• Brooks Walker says

      I love that you have elderflowers nearby to pick for your jam; lucky Hotel Diderot guests! Did you see the speedy Strawberry-Apricot jam recipe Jill has in her book? Thank you for the compliments, Jamie. 🙂

  5. My sweet tooth kicks in around 3- I could certainly wait until 4pm for Le goûter, especially with amazing desserts like your eclair! Jill’s book sounds like a fun read as well (teatime and waistlines 😉 Since my macarons are not what I want them to be, look forward to reading her methods, practicing and perfecting. I’ve learned from recipe tips, tricks, and ingredient substitutions which are things I like seeing in a cookbook

    • Brooks Walker says

      Hi Lynn, you’ve got it right―the cookbook is a fun read. Hang on for le goûter, and best wishes on the giveaway!

    • Well, Lynn, it sounds like we have a lot in common! This book is written for you x

  6. Hello Brooks – what a wonderful, lovely write up – I haven’t made these yet but oh my gosh, they look so fabulous. Love the tea pot! Thank you so much for sharing. All good wishes to you, and thank you for sharing such a beautiful thing, Liz

    • Brooks Walker says

      Hello Liz, it’s so good of you to visit, and thank you for the lovely comment. I’m grateful for your company furnishing a copy of the book to share here, for I know my readers will enjoy it every bit as much as I have!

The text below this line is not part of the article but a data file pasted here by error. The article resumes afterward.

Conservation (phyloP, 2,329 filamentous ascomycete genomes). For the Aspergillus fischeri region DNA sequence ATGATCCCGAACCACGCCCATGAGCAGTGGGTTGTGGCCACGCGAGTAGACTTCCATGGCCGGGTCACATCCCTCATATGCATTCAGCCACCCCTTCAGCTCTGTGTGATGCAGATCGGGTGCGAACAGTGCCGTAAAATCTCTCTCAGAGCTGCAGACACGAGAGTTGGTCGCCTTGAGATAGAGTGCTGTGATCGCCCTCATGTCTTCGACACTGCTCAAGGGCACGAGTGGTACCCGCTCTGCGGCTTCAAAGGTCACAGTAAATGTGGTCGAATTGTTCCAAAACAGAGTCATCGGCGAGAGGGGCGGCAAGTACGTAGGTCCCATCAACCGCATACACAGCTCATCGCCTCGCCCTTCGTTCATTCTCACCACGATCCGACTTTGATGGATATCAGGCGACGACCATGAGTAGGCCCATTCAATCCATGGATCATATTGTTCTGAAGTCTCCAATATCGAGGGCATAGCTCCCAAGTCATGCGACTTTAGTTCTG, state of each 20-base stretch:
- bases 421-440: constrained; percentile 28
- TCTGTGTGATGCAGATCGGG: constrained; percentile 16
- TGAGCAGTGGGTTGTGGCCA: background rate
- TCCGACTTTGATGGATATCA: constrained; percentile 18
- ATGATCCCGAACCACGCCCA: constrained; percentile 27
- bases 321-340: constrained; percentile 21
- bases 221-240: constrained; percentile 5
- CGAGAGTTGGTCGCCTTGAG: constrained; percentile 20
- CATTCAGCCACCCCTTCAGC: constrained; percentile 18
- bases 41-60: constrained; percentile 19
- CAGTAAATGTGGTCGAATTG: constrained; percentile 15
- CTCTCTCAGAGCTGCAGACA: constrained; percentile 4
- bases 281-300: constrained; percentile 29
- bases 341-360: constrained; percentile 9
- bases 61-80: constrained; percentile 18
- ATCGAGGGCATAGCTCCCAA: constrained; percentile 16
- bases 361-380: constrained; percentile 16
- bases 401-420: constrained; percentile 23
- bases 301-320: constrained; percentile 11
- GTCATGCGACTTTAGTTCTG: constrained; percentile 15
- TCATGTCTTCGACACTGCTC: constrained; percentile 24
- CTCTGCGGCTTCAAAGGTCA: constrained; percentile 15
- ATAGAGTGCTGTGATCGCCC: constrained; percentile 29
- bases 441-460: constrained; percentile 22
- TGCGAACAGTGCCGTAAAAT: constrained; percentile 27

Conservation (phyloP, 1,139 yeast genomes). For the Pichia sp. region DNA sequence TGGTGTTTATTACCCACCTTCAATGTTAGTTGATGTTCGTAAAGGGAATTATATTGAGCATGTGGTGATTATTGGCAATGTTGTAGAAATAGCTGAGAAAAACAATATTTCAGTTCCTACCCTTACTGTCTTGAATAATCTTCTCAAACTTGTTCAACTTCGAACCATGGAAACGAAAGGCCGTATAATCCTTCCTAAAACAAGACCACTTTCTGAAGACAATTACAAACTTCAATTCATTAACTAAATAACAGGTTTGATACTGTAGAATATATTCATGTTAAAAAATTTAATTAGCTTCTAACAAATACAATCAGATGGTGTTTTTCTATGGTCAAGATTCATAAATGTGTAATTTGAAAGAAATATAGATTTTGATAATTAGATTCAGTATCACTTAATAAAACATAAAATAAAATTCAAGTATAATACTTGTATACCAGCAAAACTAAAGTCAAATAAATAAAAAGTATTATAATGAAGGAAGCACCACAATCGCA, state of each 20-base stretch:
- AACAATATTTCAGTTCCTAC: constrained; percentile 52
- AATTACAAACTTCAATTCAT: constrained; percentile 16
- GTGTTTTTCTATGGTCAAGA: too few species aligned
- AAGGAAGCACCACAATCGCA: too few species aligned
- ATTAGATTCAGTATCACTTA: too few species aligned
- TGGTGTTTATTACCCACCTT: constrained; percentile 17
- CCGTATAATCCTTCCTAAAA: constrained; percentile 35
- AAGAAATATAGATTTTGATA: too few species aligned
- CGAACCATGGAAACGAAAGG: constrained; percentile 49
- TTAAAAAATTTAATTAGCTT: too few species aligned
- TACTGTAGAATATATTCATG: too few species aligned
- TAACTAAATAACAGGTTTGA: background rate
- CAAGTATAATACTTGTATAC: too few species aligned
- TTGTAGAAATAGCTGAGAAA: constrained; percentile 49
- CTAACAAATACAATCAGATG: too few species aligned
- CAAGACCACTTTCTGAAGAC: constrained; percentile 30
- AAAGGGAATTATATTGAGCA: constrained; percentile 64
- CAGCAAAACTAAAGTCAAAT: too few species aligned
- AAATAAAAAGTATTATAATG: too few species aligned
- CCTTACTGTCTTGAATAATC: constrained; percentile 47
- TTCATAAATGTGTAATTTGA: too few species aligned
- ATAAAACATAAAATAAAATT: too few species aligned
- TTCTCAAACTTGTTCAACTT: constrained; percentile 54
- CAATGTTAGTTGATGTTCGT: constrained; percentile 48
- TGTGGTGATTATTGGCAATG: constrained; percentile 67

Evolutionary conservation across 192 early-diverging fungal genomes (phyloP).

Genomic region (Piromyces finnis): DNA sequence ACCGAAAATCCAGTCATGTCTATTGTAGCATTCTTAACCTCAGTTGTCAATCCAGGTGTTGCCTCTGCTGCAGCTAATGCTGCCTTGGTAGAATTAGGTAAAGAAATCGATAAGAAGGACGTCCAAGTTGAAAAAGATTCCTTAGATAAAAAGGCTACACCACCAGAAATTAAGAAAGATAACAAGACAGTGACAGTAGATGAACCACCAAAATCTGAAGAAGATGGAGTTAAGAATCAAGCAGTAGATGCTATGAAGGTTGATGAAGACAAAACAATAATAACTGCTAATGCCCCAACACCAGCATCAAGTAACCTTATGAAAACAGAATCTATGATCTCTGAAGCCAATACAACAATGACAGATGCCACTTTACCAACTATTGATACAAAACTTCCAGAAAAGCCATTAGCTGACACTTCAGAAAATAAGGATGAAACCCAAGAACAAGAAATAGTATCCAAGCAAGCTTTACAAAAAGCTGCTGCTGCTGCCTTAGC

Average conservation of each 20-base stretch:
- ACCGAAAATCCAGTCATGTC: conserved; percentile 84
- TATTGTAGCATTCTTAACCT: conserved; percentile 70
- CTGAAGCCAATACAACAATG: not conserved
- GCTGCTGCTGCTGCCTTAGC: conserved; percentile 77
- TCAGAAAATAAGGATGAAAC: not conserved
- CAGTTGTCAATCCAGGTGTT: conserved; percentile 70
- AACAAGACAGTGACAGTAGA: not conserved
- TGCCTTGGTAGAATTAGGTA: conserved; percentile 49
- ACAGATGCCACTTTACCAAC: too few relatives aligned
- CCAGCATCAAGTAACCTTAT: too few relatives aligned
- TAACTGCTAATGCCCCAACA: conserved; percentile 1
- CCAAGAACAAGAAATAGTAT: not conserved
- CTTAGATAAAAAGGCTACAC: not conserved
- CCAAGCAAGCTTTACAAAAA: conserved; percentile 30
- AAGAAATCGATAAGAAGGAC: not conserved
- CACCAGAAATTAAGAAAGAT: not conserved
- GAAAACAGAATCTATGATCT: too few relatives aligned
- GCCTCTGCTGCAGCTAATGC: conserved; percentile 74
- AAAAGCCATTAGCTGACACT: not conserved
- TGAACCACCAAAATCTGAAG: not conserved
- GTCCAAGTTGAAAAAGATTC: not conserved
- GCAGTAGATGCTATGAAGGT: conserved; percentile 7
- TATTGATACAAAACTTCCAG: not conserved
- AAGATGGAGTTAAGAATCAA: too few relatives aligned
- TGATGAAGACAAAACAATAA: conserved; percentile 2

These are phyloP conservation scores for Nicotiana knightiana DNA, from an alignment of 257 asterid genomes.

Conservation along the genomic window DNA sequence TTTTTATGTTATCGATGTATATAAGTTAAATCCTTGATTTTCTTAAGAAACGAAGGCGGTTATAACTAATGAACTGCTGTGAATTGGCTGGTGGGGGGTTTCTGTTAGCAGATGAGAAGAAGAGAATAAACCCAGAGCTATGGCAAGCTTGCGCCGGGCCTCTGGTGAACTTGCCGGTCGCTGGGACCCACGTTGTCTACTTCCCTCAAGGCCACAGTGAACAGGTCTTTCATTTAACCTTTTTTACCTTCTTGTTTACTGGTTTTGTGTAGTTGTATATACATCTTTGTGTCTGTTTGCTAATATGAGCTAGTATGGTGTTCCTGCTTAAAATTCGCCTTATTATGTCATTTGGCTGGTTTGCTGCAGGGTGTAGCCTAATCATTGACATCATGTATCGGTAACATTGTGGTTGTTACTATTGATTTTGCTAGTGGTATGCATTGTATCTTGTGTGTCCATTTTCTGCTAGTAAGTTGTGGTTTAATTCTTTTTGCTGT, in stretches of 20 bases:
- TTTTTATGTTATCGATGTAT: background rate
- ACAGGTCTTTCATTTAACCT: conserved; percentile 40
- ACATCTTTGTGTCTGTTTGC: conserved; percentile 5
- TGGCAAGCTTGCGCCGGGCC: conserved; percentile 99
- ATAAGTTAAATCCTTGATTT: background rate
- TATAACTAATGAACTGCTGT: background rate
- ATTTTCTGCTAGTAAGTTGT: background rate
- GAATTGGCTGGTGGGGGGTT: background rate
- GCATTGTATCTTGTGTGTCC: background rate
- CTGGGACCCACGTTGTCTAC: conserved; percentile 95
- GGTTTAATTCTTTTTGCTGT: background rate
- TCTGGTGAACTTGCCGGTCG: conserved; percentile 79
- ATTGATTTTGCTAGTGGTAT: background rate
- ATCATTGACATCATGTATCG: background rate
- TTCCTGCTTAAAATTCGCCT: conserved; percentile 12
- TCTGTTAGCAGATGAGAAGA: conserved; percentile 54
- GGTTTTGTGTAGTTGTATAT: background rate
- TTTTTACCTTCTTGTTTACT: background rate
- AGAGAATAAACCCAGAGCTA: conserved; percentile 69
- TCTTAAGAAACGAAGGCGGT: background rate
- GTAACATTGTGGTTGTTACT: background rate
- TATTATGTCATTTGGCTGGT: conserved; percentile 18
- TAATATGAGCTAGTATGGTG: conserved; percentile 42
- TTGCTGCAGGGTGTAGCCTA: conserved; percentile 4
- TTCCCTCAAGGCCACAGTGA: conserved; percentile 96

7. Fabulous post, Brooks. Jill’s book sounds amazing and you are one very lucky man to get an advance copy!

    I would love to learn how to make puff pastry without needed major muscles to work in the cold butter. 🙂 I look forward to strolling through Paris with Jill!

    • Brooks Walker says

      Making laminate pastry dough can be a workout. It’s always a treat to have you here, Betsy, and good luck with the giveaway!

    • Betsy, you’ll see I love cutting corners in this book so you can take time to enjoy the rest. No major muscles needed. Cheers to that Paris stroll!

  8. Your review is lovely, Brooks so beautifully written. I’d love to get a copy of this delightful cook book! Your eclairs look wonderful, the presentation is gorgeous, I can only imagine how good they taste.

    • Brooks Walker says

      You must make the éclairs, Eva, then you’ll know how good they taste! Thank you for the kind words, and best wishes on the giveaway.

    • Brooks has done them proud, Eva. And I love your Parisian Gravatar!

  9. Karen Wirima says

    i would love to have this cookbook of Teatime in Paris. Thank you for the recipe from the book.

  10. I love French pastries but the time commitment and multiple components intimidate me. It seems French pastries take finesse, precision, and patience… some of those can be a struggle for me. I hope to learn some French pastries that are a bit less involved and possible to make at home. I love learning international desserts in cookbooks and techniques from around the world with which I am not familiar.

    • Brooks Walker says

      It’s good to have you here, Jordan. Jill has simplified the process of French pâtisserie as much as possible to greatly reduce or eliminate the intimidation factor. Best wishes with the giveaway.

    • Jordan, sounds like we are so similar! I’m a lazy gourmet with no patience and am the first to run to the nearest pâtisserie if I see a sugar/candy thermometer – so the recipes are easy to make and with fun too.

  11. Lynda Herman says

    When I was a young girl, there was a French bakery that made mini coffee eclairs, in my neighborhood. They were so wonderful, and I would absolutely love to be able to make them!
    Thanks for sponsoring this give-away!

    • Brooks Walker says

      What a wonderful memory, Lynda! The giveaway is my pleasure, and good luck.